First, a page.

The treatment for both types of hypothermia are alike. Basically it requires that the body core temperature be raised to a normal level, aided by outside sources of heat. Some recommended suggestions include: stripping the victim, who is then placed into a sleeping bag along with one or two likewise attired companions (in such a situation there's no room for modesty); get dry clothes on the victim then huddle together; the use of fire, alone, or with either of the foregoing; administer hot, non-alcoholic drinks; or the warm breath of rescuers (or steam) can be used via the victim's inhalation. Once the victim is properly rewarmed, he can be moved. At this time he should be checked by the nearest doctor; never even think of merely continuing your activities.

By using the layer effect of several pieces of clothing instead of one heavy garment, you can better maintain proper body temperature and reduce the chance of sweating. Clothing which has become wet from sweating, rain or snow is the primary cause of air related hypothermia. Too many outdoors people die needlessly each year because of hypothermia; keep alert, be careful and dress properly so it doesn't happen to you; believe me, it can happen when you least expect it!!! I know, I almost became a victim,....but that's another story.....


Many thanks to Irene Brown who typed this article, thereby saving my two fingers untold suffering.

mike schmehl


By: Gary Ross, EMT-D

August 5, 1987

It's August now. The last of the summer warmth. Days grow shorter. Autumn is near, and then winter...

This segment is on hypothermia. Hypothermia is a condition of general body cooling (in contrast to frostbite which is localized). It can kill you. But do not let the introduction mislead you. Hypothermia generally occurs during cold weather, but it can occur at any temperature (but generally below 60 degrees).


Three factors are major causal factors in hypothermia: cold, water, and wind.

1) In a cold environment, the body must work harder to regulate heat; contact with cold air, water, snow, ground or clothing will cause heat losses due to conduction.

2) If a person is submersed in water, heat will be lost due to conduction and convection. At a water temperature of 32 degrees death occurs in 15 minutes; at 70 degrees survival for as long as 48 hours has been observed. Loss of heat by evaporation is a major contributor also. Wet skin or clothing will cool of the body quickly, especially if it is windy and/or cold.

3) Wind will cause heat loss due to convection, and will accelerate heat loss due to evaporation.

4) Hypothermia occurs much more quickly in the elderly and chronically ill.

Hypothermia is insidious. As the body's core temperature drops, more and more body systems suffer from the effects of cold. The presence and severity of hypothermia can be assessed by the signs and symptoms below. A patient is hypothermic at any temperature below 98.6 degrees Fahrenheit (rectal). 98-94 degrees is mild hypothermia; 94-84 degrees is moderate hypothermia, and below 84 degrees is severe hypothermia.


98 - 95 degrees - Sensation of chilliness, skin numbness; minor impairment in muscular performance, especially in use of hands; shivering begins.

95 - 93 degrees - More obvious muscle in coordination and weakness; slow stumbling pace; mild confusion and apathy. Skin pale and cold to touch.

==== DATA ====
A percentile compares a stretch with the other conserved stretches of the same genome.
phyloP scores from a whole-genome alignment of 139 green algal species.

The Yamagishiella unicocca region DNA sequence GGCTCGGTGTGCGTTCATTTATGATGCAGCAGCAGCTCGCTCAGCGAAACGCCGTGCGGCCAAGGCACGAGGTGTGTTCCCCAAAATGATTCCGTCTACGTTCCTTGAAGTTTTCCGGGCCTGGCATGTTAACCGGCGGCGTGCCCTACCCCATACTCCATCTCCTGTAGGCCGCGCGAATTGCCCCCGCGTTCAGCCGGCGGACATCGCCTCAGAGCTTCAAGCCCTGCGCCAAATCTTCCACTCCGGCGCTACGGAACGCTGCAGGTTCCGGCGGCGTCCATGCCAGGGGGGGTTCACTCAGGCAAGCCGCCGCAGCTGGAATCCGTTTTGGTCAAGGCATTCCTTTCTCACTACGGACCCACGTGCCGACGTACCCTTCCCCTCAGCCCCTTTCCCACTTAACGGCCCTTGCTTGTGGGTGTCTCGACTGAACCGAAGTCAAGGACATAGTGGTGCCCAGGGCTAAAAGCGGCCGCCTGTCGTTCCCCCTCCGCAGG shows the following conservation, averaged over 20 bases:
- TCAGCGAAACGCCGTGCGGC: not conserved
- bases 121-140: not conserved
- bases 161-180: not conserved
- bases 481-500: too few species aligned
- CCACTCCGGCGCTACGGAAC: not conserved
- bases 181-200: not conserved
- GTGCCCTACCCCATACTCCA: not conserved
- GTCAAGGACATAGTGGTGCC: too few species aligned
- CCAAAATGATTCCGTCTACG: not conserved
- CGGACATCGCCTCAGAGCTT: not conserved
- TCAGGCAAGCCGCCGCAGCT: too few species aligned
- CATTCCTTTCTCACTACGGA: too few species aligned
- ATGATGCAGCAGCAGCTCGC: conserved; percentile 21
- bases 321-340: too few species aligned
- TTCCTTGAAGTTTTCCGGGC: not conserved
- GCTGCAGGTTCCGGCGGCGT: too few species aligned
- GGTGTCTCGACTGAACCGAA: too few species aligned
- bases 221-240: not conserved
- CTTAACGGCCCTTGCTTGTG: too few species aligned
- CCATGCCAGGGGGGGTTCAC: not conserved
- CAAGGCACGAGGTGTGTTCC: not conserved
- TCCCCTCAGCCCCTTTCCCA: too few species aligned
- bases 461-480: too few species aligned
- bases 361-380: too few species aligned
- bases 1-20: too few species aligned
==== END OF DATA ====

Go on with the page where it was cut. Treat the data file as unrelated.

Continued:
93 - 90 degrees - Gross muscular in coordination with frequent stumbling and falling and inability to use hands; mental sluggishness with slow thought and speech; retrograde amnesia.

90 - 86 degrees - Cessation of shivering; severe muscular in coordination with stiffness and inability to walk or stand; incoherence, confusion, irrationality.

86 - 82 degrees - Severe muscular rigidity; patient barely arousable; dilatation of pupils; inapparent heartbeat and pulse. Skin ice cold.

82- 78 degrees and below - Unconsciousness; death due to cessation of heart action.


Two situations are possible. One is where evacuation to a medical facility is possible within several hours. The other is where evacuation will be delayed or impossible. The other parameter is stage of hypothermia.

Moderate hypothermia

Get the patient as sheltered as possible (tent, snow cave, etc.)

Remove wet clothing and replace with dry clothing. Keep patient laying down. Place patient in a sleeping bag with a second rescuer of normal body temperature. Direct skin to skin contact is preferable.

Warm stones or bottles can also be placed in the bag (be careful not to burn patient). Make sure all extremities and exposed areas (e.g. face, nose, ears) are protected. If patient is conscious and able to swallow without danger to his/her airway, give sugar and sweet, warm (not hot) fluids by mouth. DO NOT GIVE ALCOHOL. If evacuation is IMPOSSIBLE and facilities permit, immerse patient in tub of water at 105 degrees Fahrenheit. Monitor patient's temperature rectally with thermometer if possible. Continue rewarming efforts until patient's core temperature is restored to normal. Always evacuate a hypothermic patient as quickly and gently as possible, including rewarmed patients.

Severe hypothermia

Patients in severe hypothermia are often erroneously thought to be dead. Neither pulse, nor heart sounds, nor respiration may be apparent. Handle a severely hypothermic patient with great care - VERY GENTLE HANDLING. Cut away wet clothing and replace with dry clothing.

Maintain an airway, but use no adjuncts (e.g. oral airway). Once you start CPR, DON'T GIVE UP. Get help. Do not attempt to rewarm patient unless evacuation is IMPOSSIBLE. Keep patient supine, in a 10 degree head-down tilt.

Handle every hypothermic patient very gentle. Rough handling can cause cardiac arrest and death. Get every patient into shelter, replace wet clothes with dry ones. Apply external heat if condition dictates. And give warm, sugary food and drink if patient's condition allows. Get help. If possible, have rescuers bring a heated oxygen unit, and administer to patient. Perhaps equipment can be air-dropped. Keep calm and do not become a victim yourself.